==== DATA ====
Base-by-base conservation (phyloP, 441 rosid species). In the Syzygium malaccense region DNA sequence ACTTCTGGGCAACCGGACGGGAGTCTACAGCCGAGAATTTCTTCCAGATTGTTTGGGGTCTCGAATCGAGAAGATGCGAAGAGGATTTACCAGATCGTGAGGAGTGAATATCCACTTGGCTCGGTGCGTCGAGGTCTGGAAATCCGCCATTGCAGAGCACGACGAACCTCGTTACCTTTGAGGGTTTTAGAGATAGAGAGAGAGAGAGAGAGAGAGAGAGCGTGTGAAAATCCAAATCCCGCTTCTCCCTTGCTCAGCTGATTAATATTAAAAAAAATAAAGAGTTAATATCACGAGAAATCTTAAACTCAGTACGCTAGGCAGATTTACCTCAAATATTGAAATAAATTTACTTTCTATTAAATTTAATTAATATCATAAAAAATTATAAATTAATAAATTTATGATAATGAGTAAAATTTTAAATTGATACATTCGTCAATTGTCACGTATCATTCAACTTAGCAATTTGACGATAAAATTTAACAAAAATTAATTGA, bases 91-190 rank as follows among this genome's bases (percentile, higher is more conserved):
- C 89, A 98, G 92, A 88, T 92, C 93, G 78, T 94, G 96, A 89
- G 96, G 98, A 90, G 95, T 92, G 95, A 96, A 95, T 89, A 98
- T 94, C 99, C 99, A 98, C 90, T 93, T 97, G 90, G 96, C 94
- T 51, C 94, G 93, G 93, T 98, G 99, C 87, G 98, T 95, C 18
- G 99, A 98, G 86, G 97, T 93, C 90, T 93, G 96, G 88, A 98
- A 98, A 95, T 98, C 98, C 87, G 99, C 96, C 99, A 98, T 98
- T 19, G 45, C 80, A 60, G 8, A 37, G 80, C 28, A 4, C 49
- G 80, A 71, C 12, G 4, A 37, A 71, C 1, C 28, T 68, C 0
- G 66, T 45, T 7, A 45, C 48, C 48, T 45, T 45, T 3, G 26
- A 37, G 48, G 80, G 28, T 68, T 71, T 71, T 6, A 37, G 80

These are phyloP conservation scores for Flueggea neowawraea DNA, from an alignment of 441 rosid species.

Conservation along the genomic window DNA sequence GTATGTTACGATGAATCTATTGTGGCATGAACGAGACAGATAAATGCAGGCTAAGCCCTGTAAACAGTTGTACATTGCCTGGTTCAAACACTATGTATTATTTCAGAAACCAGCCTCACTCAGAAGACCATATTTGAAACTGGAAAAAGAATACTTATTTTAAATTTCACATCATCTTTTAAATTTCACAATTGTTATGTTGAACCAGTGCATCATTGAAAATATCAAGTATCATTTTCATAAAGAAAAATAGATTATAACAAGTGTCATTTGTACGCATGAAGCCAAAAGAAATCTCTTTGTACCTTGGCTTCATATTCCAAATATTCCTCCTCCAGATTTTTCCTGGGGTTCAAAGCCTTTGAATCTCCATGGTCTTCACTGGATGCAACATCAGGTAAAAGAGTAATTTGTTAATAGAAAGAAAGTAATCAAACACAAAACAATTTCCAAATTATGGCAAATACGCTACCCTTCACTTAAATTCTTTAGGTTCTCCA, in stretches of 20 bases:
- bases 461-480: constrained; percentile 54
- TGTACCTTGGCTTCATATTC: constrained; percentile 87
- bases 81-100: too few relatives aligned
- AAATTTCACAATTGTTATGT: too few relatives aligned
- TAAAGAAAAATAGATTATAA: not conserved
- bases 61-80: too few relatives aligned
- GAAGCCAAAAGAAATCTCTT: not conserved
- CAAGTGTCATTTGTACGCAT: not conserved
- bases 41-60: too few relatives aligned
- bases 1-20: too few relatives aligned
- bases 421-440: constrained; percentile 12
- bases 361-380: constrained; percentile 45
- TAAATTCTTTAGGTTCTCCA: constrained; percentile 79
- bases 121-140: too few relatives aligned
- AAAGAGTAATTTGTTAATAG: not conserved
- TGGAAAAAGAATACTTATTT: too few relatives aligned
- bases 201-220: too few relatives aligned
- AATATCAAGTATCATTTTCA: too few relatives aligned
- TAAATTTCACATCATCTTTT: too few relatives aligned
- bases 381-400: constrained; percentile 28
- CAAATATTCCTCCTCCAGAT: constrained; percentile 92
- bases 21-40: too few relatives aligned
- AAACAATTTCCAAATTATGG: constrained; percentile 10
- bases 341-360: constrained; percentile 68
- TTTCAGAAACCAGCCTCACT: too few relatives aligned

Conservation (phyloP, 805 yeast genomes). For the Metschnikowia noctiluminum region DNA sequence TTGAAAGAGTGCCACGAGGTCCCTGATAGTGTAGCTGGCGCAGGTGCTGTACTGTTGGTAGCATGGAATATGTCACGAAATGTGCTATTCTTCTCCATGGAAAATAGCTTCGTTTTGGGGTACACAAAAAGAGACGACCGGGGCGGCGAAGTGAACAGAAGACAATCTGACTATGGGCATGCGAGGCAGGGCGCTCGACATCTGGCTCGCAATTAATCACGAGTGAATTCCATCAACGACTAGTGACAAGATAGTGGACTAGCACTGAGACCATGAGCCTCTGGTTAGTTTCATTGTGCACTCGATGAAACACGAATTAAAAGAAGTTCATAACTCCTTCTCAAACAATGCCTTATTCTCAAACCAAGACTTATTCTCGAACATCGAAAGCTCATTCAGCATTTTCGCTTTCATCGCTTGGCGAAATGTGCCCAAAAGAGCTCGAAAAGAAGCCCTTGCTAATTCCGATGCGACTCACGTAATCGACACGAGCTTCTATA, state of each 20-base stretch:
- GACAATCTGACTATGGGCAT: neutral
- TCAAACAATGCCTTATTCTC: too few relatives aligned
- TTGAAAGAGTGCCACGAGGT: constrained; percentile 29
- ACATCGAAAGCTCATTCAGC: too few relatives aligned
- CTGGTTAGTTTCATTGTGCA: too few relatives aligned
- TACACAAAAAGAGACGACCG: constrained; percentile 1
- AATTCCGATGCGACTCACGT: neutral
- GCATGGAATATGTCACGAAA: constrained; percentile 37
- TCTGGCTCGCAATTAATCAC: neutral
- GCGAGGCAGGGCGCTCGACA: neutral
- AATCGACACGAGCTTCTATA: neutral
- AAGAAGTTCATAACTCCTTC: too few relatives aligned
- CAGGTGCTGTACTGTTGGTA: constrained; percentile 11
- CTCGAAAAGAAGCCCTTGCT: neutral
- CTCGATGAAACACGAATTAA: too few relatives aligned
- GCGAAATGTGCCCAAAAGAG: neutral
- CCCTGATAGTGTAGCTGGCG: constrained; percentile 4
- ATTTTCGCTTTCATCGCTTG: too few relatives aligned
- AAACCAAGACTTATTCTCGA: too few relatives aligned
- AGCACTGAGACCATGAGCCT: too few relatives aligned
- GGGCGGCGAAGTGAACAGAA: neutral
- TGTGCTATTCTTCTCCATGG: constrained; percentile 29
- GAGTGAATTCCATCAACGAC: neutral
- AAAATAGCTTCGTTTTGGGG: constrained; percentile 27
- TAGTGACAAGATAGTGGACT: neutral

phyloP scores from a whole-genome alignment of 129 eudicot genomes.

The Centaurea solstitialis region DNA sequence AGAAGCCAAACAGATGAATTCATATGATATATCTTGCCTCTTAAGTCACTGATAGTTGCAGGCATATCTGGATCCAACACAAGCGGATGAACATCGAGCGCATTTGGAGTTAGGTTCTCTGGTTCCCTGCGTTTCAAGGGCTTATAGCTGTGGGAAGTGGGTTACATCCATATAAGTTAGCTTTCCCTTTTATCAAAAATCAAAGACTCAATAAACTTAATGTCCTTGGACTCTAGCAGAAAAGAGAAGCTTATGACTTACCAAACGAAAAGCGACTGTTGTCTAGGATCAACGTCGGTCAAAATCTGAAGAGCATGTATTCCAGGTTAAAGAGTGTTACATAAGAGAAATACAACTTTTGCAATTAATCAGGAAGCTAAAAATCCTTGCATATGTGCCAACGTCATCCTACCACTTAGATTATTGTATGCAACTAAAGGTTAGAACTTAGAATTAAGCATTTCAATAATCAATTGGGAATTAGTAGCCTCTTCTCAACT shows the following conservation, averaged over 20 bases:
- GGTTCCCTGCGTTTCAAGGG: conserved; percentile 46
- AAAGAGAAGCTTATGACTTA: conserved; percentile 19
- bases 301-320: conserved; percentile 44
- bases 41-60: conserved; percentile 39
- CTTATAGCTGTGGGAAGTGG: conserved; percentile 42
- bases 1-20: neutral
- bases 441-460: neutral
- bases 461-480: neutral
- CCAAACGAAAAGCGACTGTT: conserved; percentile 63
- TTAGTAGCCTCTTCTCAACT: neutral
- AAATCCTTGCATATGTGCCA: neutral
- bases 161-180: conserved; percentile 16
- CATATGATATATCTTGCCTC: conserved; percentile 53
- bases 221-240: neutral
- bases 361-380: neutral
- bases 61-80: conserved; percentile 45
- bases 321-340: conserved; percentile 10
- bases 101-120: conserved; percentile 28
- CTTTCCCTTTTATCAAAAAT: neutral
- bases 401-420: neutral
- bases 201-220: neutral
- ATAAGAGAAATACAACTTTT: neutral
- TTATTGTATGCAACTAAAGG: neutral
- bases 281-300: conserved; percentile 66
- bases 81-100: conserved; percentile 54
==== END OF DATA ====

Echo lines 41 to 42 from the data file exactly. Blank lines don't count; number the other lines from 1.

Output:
- TCAAACAATGCCTTATTCTC: too few relatives aligned
- TTGAAAGAGTGCCACGAGGT: constrained; percentile 29